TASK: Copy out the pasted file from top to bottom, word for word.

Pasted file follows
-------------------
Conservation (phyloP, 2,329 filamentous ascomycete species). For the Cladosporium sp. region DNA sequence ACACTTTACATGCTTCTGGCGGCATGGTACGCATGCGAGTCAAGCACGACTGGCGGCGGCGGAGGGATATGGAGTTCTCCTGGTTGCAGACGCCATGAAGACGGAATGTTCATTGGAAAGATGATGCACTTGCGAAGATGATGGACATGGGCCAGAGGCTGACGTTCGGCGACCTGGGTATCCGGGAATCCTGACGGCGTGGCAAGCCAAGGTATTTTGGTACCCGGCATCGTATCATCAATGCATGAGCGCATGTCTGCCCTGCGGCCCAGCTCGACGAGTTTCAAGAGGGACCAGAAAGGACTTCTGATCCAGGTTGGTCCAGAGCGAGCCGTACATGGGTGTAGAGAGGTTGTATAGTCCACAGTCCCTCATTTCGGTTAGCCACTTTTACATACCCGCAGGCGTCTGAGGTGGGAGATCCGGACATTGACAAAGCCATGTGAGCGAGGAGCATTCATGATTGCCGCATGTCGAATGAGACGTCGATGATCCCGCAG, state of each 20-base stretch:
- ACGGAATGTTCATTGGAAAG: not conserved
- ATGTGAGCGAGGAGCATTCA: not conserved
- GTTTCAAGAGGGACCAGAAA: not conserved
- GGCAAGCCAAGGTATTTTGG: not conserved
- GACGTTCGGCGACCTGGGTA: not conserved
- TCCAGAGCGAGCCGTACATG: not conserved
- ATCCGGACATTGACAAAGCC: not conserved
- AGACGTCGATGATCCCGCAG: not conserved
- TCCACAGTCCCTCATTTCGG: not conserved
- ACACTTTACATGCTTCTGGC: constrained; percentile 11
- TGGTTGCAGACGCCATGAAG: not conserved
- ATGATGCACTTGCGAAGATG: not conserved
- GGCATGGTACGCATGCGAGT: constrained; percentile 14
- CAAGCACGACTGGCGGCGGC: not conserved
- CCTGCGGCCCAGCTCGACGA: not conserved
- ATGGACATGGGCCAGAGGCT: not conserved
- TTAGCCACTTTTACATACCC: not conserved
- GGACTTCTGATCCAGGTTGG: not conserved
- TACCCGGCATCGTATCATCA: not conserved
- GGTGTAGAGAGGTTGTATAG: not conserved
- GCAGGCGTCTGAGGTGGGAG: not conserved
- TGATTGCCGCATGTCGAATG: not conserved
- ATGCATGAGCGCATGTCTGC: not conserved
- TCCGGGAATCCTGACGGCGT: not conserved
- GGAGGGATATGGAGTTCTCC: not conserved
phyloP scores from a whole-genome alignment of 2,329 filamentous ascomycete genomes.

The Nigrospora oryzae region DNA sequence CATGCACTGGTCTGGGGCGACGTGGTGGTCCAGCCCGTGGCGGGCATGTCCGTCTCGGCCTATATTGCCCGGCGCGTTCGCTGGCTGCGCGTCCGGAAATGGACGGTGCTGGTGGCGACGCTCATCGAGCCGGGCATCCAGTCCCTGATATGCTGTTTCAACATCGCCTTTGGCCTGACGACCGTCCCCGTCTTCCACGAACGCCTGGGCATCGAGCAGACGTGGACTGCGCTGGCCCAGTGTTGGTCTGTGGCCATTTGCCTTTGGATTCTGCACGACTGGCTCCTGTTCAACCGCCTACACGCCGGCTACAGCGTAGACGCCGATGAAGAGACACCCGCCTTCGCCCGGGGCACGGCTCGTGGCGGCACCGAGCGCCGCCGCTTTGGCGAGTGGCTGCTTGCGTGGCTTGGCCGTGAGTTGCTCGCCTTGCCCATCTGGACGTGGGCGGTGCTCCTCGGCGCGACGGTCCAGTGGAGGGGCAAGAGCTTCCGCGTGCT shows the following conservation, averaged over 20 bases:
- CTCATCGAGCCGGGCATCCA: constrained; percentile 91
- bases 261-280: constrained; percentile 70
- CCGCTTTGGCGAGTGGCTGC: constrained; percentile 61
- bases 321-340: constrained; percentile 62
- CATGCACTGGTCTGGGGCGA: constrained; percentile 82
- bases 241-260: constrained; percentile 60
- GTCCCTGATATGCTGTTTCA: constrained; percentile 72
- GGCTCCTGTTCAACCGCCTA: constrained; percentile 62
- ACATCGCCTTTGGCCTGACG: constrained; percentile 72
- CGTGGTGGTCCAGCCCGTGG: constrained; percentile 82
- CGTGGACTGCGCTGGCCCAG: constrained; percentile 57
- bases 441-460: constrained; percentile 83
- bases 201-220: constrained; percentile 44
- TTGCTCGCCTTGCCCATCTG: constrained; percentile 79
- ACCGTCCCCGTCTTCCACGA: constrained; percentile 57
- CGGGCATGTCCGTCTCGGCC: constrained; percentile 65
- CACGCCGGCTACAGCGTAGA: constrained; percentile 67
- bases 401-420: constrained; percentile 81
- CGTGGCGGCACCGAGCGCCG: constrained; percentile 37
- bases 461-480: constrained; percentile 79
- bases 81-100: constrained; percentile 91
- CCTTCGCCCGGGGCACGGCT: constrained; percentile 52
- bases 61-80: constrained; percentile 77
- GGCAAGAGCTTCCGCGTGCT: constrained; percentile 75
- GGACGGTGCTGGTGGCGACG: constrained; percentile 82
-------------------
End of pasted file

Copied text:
Conservation (phyloP, 2,329 filamentous ascomycete species). For the Cladosporium sp. region DNA sequence ACACTTTACATGCTTCTGGCGGCATGGTACGCATGCGAGTCAAGCACGACTGGCGGCGGCGGAGGGATATGGAGTTCTCCTGGTTGCAGACGCCATGAAGACGGAATGTTCATTGGAAAGATGATGCACTTGCGAAGATGATGGACATGGGCCAGAGGCTGACGTTCGGCGACCTGGGTATCCGGGAATCCTGACGGCGTGGCAAGCCAAGGTATTTTGGTACCCGGCATCGTATCATCAATGCATGAGCGCATGTCTGCCCTGCGGCCCAGCTCGACGAGTTTCAAGAGGGACCAGAAAGGACTTCTGATCCAGGTTGGTCCAGAGCGAGCCGTACATGGGTGTAGAGAGGTTGTATAGTCCACAGTCCCTCATTTCGGTTAGCCACTTTTACATACCCGCAGGCGTCTGAGGTGGGAGATCCGGACATTGACAAAGCCATGTGAGCGAGGAGCATTCATGATTGCCGCATGTCGAATGAGACGTCGATGATCCCGCAG, state of each 20-base stretch:
- ACGGAATGTTCATTGGAAAG: not conserved
- ATGTGAGCGAGGAGCATTCA: not conserved
- GTTTCAAGAGGGACCAGAAA: not conserved
- GGCAAGCCAAGGTATTTTGG: not conserved
- GACGTTCGGCGACCTGGGTA: not conserved
- TCCAGAGCGAGCCGTACATG: not conserved
- ATCCGGACATTGACAAAGCC: not conserved
- AGACGTCGATGATCCCGCAG: not conserved
- TCCACAGTCCCTCATTTCGG: not conserved
- ACACTTTACATGCTTCTGGC: constrained; percentile 11
- TGGTTGCAGACGCCATGAAG: not conserved
- ATGATGCACTTGCGAAGATG: not conserved
- GGCATGGTACGCATGCGAGT: constrained; percentile 14
- CAAGCACGACTGGCGGCGGC: not conserved
- CCTGCGGCCCAGCTCGACGA: not conserved
- ATGGACATGGGCCAGAGGCT: not conserved
- TTAGCCACTTTTACATACCC: not conserved
- GGACTTCTGATCCAGGTTGG: not conserved
- TACCCGGCATCGTATCATCA: not conserved
- GGTGTAGAGAGGTTGTATAG: not conserved
- GCAGGCGTCTGAGGTGGGAG: not conserved
- TGATTGCCGCATGTCGAATG: not conserved
- ATGCATGAGCGCATGTCTGC: not conserved
- TCCGGGAATCCTGACGGCGT: not conserved
- GGAGGGATATGGAGTTCTCC: not conserved
phyloP scores from a whole-genome alignment of 2,329 filamentous ascomycete genomes.

The Nigrospora oryzae region DNA sequence CATGCACTGGTCTGGGGCGACGTGGTGGTCCAGCCCGTGGCGGGCATGTCCGTCTCGGCCTATATTGCCCGGCGCGTTCGCTGGCTGCGCGTCCGGAAATGGACGGTGCTGGTGGCGACGCTCATCGAGCCGGGCATCCAGTCCCTGATATGCTGTTTCAACATCGCCTTTGGCCTGACGACCGTCCCCGTCTTCCACGAACGCCTGGGCATCGAGCAGACGTGGACTGCGCTGGCCCAGTGTTGGTCTGTGGCCATTTGCCTTTGGATTCTGCACGACTGGCTCCTGTTCAACCGCCTACACGCCGGCTACAGCGTAGACGCCGATGAAGAGACACCCGCCTTCGCCCGGGGCACGGCTCGTGGCGGCACCGAGCGCCGCCGCTTTGGCGAGTGGCTGCTTGCGTGGCTTGGCCGTGAGTTGCTCGCCTTGCCCATCTGGACGTGGGCGGTGCTCCTCGGCGCGACGGTCCAGTGGAGGGGCAAGAGCTTCCGCGTGCT shows the following conservation, averaged over 20 bases:
- CTCATCGAGCCGGGCATCCA: constrained; percentile 91
- bases 261-280: constrained; percentile 70
- CCGCTTTGGCGAGTGGCTGC: constrained; percentile 61
- bases 321-340: constrained; percentile 62
- CATGCACTGGTCTGGGGCGA: constrained; percentile 82
- bases 241-260: constrained; percentile 60
- GTCCCTGATATGCTGTTTCA: constrained; percentile 72
- GGCTCCTGTTCAACCGCCTA: constrained; percentile 62
- ACATCGCCTTTGGCCTGACG: constrained; percentile 72
- CGTGGTGGTCCAGCCCGTGG: constrained; percentile 82
- CGTGGACTGCGCTGGCCCAG: constrained; percentile 57
- bases 441-460: constrained; percentile 83
- bases 201-220: constrained; percentile 44
- TTGCTCGCCTTGCCCATCTG: constrained; percentile 79
- ACCGTCCCCGTCTTCCACGA: constrained; percentile 57
- CGGGCATGTCCGTCTCGGCC: constrained; percentile 65
- CACGCCGGCTACAGCGTAGA: constrained; percentile 67
- bases 401-420: constrained; percentile 81
- CGTGGCGGCACCGAGCGCCG: constrained; percentile 37
- bases 461-480: constrained; percentile 79
- bases 81-100: constrained; percentile 91
- CCTTCGCCCGGGGCACGGCT: constrained; percentile 52
- bases 61-80: constrained; percentile 77
- GGCAAGAGCTTCCGCGTGCT: constrained; percentile 75
- GGACGGTGCTGGTGGCGACG: constrained; percentile 82